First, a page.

TORONTO (FNS) -- Competition from nonsupermarket retailers has caused a steady decline in Canadian grocery sales at the supermarket level, according to David Williams, executive vice president of George Weston Ltd., the franchiser that owns Loblaw Cos. here. Speaking at the Canadian Federation of Independent Grocers' 35th annual Grocery Showcase here, Williams told retailers that although grocery sales increased by 4% overall, sales through conventional grocery stores dropped by 3.2% -- and independents seem to be taking the biggest hit.
Williams said alternate-format stores, such as drug stores, warehouse clubs, discount stores and supercenters, can often afford to sell grocery items at a loss to generate store traffic.
In addition, Williams said, restaurants are taking away business from conventional supermarkets as their takeout sales increase.
Williams said more than 51% of all food consumed in the United States is out of the home. In Canada, the amount of meals eaten at restaurants rose from 36% in 1995 to 38% in 1996.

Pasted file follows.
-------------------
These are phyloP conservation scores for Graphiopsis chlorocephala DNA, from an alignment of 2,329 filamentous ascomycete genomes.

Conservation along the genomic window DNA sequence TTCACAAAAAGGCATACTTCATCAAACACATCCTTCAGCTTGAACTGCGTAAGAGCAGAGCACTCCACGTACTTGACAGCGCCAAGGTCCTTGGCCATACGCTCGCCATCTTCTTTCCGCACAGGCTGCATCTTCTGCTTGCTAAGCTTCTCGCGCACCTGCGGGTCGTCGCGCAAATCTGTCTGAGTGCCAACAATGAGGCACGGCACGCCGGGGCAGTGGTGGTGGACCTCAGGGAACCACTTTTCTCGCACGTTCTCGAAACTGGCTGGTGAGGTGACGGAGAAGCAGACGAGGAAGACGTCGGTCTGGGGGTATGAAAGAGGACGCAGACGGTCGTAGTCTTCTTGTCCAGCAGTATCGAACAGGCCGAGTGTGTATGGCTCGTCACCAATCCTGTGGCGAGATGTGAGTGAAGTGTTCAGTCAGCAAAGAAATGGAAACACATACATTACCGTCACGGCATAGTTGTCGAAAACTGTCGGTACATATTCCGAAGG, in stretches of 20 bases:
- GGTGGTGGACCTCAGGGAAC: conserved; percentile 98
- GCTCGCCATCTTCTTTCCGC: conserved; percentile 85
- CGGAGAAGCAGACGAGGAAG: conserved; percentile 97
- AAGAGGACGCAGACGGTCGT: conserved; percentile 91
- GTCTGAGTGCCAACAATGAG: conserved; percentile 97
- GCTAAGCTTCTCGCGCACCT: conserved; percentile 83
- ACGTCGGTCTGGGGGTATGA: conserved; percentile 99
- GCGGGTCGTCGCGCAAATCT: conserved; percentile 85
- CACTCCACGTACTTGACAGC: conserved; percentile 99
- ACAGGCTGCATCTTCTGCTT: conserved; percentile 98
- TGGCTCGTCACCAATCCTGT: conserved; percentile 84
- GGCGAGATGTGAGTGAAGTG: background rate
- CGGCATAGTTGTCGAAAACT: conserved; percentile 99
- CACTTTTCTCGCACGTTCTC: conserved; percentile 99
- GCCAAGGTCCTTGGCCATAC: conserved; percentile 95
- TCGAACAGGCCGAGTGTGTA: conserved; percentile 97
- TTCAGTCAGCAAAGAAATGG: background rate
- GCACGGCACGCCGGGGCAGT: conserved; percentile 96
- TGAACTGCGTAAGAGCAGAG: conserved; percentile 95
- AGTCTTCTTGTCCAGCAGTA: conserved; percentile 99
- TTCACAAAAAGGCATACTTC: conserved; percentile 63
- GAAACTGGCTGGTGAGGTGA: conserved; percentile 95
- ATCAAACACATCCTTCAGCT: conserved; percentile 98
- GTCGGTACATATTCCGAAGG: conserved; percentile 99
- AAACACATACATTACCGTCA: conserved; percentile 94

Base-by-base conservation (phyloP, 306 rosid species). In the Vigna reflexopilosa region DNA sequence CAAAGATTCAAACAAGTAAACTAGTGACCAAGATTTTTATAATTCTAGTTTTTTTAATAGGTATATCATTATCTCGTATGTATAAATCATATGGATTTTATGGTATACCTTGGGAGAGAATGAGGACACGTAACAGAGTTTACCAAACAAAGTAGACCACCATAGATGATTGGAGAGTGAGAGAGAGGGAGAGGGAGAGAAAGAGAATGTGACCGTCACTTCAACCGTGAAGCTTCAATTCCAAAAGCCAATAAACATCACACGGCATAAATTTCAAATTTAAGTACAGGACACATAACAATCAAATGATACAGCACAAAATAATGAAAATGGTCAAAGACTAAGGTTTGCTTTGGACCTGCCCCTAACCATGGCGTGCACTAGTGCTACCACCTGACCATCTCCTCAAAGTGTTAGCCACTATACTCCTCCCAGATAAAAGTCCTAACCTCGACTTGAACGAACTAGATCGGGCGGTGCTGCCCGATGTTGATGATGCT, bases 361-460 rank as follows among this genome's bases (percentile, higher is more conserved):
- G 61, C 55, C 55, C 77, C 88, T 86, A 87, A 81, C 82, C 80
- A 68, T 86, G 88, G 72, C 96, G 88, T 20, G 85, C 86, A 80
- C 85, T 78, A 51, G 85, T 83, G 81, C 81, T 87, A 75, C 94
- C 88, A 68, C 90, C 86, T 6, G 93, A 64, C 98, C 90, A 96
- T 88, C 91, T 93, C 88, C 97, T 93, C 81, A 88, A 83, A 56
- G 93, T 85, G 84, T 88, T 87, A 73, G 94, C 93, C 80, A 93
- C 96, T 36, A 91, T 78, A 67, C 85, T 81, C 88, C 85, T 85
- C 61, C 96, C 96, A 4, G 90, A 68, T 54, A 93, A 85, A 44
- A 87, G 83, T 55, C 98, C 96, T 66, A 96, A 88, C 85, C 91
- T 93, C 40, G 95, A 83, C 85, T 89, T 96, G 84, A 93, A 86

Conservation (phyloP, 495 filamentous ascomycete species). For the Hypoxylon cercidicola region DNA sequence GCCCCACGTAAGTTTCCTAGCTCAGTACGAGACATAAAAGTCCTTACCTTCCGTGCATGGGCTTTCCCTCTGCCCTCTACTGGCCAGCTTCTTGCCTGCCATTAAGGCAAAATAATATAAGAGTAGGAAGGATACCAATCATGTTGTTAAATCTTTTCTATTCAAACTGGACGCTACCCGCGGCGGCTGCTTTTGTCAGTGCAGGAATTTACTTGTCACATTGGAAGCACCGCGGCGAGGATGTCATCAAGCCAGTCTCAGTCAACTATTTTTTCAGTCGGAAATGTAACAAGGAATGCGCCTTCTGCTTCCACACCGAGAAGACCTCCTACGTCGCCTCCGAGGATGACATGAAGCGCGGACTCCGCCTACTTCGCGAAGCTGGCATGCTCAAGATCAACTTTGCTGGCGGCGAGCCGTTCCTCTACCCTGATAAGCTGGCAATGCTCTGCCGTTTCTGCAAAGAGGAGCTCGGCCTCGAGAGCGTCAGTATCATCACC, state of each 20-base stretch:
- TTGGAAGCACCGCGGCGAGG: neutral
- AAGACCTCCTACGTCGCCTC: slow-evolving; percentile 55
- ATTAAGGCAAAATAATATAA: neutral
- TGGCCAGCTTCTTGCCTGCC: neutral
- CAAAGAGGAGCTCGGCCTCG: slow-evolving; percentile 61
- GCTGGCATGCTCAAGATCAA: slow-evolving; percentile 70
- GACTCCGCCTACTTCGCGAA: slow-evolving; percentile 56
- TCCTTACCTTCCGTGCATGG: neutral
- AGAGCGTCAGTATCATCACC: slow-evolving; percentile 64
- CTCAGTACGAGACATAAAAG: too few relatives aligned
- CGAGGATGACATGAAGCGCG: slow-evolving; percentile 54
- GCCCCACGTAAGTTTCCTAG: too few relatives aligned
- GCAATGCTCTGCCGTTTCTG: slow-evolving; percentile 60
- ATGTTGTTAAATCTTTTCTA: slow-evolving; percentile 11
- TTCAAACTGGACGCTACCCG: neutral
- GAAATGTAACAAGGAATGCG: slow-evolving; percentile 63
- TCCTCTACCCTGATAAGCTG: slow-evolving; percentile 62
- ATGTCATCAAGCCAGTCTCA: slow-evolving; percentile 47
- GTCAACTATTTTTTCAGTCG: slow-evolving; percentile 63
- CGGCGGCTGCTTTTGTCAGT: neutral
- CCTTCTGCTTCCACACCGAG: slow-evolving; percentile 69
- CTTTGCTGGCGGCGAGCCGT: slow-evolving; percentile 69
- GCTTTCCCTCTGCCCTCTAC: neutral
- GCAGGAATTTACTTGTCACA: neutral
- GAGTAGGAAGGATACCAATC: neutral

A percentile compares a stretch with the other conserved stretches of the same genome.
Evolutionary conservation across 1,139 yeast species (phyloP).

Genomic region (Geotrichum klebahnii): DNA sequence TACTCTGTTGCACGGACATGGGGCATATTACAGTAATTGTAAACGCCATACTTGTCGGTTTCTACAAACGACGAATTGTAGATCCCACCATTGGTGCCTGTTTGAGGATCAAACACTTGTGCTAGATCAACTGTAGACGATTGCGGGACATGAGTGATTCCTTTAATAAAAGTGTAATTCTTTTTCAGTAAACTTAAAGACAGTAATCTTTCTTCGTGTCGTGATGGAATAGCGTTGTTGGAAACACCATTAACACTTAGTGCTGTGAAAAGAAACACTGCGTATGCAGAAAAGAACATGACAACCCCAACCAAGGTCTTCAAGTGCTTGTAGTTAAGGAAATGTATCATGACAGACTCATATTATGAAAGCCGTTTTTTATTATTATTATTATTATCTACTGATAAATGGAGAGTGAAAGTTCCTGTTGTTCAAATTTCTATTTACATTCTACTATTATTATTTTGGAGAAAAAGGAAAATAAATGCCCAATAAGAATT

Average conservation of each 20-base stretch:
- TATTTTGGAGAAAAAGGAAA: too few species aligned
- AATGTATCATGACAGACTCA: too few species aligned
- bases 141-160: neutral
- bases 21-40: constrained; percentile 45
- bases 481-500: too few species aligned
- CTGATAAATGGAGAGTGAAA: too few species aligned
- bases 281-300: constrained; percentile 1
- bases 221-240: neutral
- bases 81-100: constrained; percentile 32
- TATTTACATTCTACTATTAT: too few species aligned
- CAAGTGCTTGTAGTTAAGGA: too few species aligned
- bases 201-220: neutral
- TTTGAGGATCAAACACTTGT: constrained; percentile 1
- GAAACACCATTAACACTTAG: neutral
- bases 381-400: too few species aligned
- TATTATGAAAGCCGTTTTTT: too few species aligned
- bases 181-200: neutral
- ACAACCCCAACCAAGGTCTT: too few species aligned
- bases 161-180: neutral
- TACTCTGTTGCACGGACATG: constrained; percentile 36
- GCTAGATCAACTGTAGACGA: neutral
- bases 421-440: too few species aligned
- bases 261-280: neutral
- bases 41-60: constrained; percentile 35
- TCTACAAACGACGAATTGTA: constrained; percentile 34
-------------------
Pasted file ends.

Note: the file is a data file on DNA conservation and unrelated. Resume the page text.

"I could scare the life out of you by telling you what the future holds, or I could make you feel good by telling you not to worry about a thing because you're doing fine," Williams said. "Neither is correct or honest."
Williams advised retailers to "respect the competition.
"You should understand your competition but never fear your competition," he said. "Put your investment behind what you do well and don't be scared off by the fact that someone is larger than you. If you stand for something in your community, I don't care how big they are, you can hold your own against them.
"But to do that, you need focus and you have to be obsessed with your customers. You have to know their needs. If you look after your customers' needs, they will inevitably look after you."
Williams encouraged grocers to get out on the floor and find out from customers what needs improving in the store. He linked good customer relations with good employee relations, suggesting that employees get involved in community projects.
The single most important element in survival for independent grocers, he told his listeners, is personnel.
"You can create family relationships," he said. "It's a tough job to get chain stores to win that kind of loyalty, but it's [an independent's] greatest strength."